Data processors typically store the data in all forms, raw and processed. This is to ensure that all the information is available in case a discrepancy arises. They can store data on systems or use cloud computing. Data processors may use special tools to restrict access to the data and guide the owners of the data on how to safeguard sensitive customer information.

System design

In some cases, highly confidential or sensitive data may require additional layers of security. An example is the credit card information of bank customers. In this case, it may be challenging for data processors to use standard data processing software. Organisations that manage this kind of data may hire more experienced data processors with an additional skill set in computer programming. With proper coding skills, data processors can design custom software with special features that may safeguard highly sensitive information.

Other than security requirements, data sets may also need custom graphs and charts that may not be available in standard software. Data processors with programming skills can customise these standard tools to design modifiable charts which generate additional insights for an organisation.

Intermediary role

Data processors may often work as an intermediary between the owners of the data and the subject of the data. For example, if a retail chain wants to analyse its customer behaviour, it is typically the owner of its customer data. If it collects information about its customers' choices through an analytics website, then the owner of the analytics website becomes the data subject. Data processors can then communicate with both the owners of the e-commerce website and the owners of the analytics website and ensure that the data transfer between all three parties is flawless.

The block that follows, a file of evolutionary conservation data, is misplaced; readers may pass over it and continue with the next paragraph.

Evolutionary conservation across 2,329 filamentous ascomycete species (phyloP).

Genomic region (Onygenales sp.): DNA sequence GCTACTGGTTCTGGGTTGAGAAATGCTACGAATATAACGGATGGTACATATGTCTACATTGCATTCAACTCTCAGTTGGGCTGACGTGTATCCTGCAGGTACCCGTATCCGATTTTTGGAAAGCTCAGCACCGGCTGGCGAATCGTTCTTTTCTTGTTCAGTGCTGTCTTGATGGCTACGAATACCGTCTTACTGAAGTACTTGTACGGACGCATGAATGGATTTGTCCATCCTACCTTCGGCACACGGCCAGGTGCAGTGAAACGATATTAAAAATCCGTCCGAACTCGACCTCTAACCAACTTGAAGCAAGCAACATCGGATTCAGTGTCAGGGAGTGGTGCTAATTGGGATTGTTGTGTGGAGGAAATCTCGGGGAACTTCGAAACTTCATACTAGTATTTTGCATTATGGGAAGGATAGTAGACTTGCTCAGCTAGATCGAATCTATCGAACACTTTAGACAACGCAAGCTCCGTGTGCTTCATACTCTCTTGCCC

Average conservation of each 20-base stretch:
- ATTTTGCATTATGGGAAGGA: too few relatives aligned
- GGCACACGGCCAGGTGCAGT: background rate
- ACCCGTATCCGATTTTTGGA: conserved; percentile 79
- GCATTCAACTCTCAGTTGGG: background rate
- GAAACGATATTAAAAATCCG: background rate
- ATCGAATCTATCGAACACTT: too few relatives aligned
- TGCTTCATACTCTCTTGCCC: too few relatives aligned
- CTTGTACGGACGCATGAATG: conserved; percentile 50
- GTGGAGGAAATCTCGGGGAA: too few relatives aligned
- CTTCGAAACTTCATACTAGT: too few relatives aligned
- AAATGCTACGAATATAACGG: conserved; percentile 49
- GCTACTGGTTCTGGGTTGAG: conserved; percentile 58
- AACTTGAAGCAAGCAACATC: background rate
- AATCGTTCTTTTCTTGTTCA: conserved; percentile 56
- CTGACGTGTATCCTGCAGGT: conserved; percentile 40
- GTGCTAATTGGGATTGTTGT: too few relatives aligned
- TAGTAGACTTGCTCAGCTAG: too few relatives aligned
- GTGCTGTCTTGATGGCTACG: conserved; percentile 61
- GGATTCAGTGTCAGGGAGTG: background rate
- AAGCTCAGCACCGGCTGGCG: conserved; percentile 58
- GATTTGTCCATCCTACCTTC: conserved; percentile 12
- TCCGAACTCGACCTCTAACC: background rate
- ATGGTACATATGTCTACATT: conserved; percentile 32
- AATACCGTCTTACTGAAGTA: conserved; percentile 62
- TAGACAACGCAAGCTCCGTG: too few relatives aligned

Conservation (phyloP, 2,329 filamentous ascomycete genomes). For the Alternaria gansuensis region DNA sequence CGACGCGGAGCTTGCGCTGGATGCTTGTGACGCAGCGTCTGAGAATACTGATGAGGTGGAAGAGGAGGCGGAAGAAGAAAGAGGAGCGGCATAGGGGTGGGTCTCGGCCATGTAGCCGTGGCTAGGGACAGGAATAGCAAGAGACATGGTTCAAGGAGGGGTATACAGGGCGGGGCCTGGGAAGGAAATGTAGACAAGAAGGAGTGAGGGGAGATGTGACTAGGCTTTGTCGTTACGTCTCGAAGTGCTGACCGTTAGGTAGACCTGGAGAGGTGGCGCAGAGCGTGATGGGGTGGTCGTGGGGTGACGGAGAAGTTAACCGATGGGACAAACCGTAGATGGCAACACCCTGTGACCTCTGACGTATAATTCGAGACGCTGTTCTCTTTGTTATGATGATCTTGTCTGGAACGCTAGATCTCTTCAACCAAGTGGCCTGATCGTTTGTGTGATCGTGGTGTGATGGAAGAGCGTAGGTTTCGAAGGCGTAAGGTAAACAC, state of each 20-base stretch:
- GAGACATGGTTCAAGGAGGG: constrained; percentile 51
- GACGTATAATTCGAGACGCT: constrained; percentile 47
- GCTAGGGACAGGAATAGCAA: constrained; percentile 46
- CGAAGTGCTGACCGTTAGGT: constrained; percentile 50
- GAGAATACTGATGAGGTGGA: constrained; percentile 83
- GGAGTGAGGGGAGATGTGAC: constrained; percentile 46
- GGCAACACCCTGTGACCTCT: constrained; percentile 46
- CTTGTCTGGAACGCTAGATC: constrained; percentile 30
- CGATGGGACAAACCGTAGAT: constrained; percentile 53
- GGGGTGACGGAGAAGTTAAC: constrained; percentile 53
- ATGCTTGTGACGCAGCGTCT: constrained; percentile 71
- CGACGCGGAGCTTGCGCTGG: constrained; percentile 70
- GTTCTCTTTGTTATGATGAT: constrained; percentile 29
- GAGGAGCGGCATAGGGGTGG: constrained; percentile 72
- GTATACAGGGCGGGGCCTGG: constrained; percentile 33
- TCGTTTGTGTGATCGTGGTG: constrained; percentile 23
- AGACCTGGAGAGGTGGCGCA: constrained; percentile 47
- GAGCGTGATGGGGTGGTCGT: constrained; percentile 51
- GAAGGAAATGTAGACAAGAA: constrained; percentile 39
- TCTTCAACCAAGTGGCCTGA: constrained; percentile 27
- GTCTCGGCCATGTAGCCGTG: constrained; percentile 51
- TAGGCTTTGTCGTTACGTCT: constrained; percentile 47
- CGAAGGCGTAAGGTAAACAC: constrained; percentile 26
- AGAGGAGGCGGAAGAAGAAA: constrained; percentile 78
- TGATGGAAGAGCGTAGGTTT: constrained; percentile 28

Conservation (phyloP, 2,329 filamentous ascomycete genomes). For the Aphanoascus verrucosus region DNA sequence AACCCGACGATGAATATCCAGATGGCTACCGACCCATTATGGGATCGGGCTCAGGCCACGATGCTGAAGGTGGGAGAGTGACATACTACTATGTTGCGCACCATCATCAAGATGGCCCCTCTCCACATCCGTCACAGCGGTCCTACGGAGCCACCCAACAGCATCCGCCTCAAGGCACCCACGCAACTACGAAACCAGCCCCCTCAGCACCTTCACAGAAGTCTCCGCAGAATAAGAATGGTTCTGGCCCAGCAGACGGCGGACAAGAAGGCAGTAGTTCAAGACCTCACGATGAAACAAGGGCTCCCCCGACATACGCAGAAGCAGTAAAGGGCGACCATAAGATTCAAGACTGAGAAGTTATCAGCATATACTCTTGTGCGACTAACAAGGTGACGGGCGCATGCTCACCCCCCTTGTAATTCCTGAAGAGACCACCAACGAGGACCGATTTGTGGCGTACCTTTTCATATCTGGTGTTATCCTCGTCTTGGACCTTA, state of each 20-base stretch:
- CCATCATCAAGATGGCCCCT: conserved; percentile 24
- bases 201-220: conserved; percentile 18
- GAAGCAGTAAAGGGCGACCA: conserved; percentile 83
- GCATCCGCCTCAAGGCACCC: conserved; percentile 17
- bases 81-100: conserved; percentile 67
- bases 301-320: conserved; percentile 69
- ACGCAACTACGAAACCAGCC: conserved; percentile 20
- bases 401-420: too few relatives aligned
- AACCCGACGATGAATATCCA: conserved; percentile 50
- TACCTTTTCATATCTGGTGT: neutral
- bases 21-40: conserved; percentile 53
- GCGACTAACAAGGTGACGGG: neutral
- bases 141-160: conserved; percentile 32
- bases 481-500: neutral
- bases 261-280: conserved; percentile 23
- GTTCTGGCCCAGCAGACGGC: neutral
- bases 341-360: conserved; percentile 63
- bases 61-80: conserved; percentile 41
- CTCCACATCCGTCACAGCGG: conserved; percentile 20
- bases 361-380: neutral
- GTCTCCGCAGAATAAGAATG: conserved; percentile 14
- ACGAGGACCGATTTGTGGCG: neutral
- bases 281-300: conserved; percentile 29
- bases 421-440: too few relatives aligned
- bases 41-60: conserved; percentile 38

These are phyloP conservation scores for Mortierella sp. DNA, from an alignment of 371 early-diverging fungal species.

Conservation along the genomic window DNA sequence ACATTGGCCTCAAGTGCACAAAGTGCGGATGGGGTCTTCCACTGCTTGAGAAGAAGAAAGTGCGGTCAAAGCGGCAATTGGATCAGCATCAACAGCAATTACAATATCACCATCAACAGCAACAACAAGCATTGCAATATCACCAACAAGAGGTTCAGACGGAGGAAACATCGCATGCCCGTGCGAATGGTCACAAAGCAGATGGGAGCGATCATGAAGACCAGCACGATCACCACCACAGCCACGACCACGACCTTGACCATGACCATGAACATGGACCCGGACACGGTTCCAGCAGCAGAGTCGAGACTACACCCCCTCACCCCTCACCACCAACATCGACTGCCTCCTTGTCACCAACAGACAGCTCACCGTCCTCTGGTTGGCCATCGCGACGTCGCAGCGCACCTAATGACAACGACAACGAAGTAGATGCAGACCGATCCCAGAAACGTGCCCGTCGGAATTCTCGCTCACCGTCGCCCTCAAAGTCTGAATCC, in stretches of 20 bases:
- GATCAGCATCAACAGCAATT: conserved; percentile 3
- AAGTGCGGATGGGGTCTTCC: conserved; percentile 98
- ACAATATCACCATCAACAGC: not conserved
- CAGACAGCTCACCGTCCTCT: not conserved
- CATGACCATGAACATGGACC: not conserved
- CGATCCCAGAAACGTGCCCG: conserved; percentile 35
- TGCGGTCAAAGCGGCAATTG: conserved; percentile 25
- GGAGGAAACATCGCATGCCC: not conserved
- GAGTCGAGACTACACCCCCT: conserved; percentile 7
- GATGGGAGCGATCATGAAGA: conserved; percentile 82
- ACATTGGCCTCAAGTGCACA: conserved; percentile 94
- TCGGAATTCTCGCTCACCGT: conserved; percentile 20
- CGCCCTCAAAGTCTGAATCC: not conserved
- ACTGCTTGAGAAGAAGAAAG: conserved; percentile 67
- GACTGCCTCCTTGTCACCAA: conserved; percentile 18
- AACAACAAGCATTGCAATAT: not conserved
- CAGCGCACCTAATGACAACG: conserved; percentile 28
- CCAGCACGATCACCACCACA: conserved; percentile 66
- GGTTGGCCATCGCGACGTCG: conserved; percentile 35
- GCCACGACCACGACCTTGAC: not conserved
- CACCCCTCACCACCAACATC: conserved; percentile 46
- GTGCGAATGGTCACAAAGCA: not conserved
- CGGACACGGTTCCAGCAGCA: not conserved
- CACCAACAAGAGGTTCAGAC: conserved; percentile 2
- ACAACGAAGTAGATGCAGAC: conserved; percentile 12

Industries Where Data Processors Work

Data processors work across several industries. With evolving technology, more industries have access to big data. These industries include manufacturing, retail, agriculture, healthcare, finance, technology, human resources and public services. Data processors may work internally for an organisation or a data processing company. If they work internally, they typically focus on one industry, which is the industry in which the company operates. In contrast, if they work for data processing firms, they may work for several industries depending on the firm's client base.

How Are Data Processors Different From Data Controllers?

Here are the differences between data controllers and data processors:

  • Ownership: Data controllers are typically the owners of the data, while data processors process it.

  • Data collection: Data controllers collect the data and provide it to data processors, who generate insights by processing the raw form.

  • Control: Data controllers typically have complete control over the data. They usually decide on the inflow and outflow of data within and outside the organisation, while data processors make the data presentable and valuable.

  • Dual role: In some organisations where budget is a constraint, such as a start-up or where data secrecy is of the utmost importance, such as a government organisation, data controllers may also work as data processors.

  • Internal vs external: In most other industries and bigger companies, data controllers work with a data processing team either internally or outside the organisation. Even when data controllers outsource the data processing tasks to a different team, they usually maintain total control over the data and retain the right to approve all high-level and critical changes to it.

  • Decision-making: Data processors can use tools and techniques to generate insights about a data set and send those insights to the data controller for review. The data controller can then decide how the business can use this information.

  • Security: Data controllers also usually decide the level of security and access control a set of data requires, and data processors can implement those security protocols.

  • Storage: Data controllers can decide the storage duration of data and the ways to dispose of it. They usually instruct the data processors to store and dispose of the data as per the regulations of the company for which the data controller works.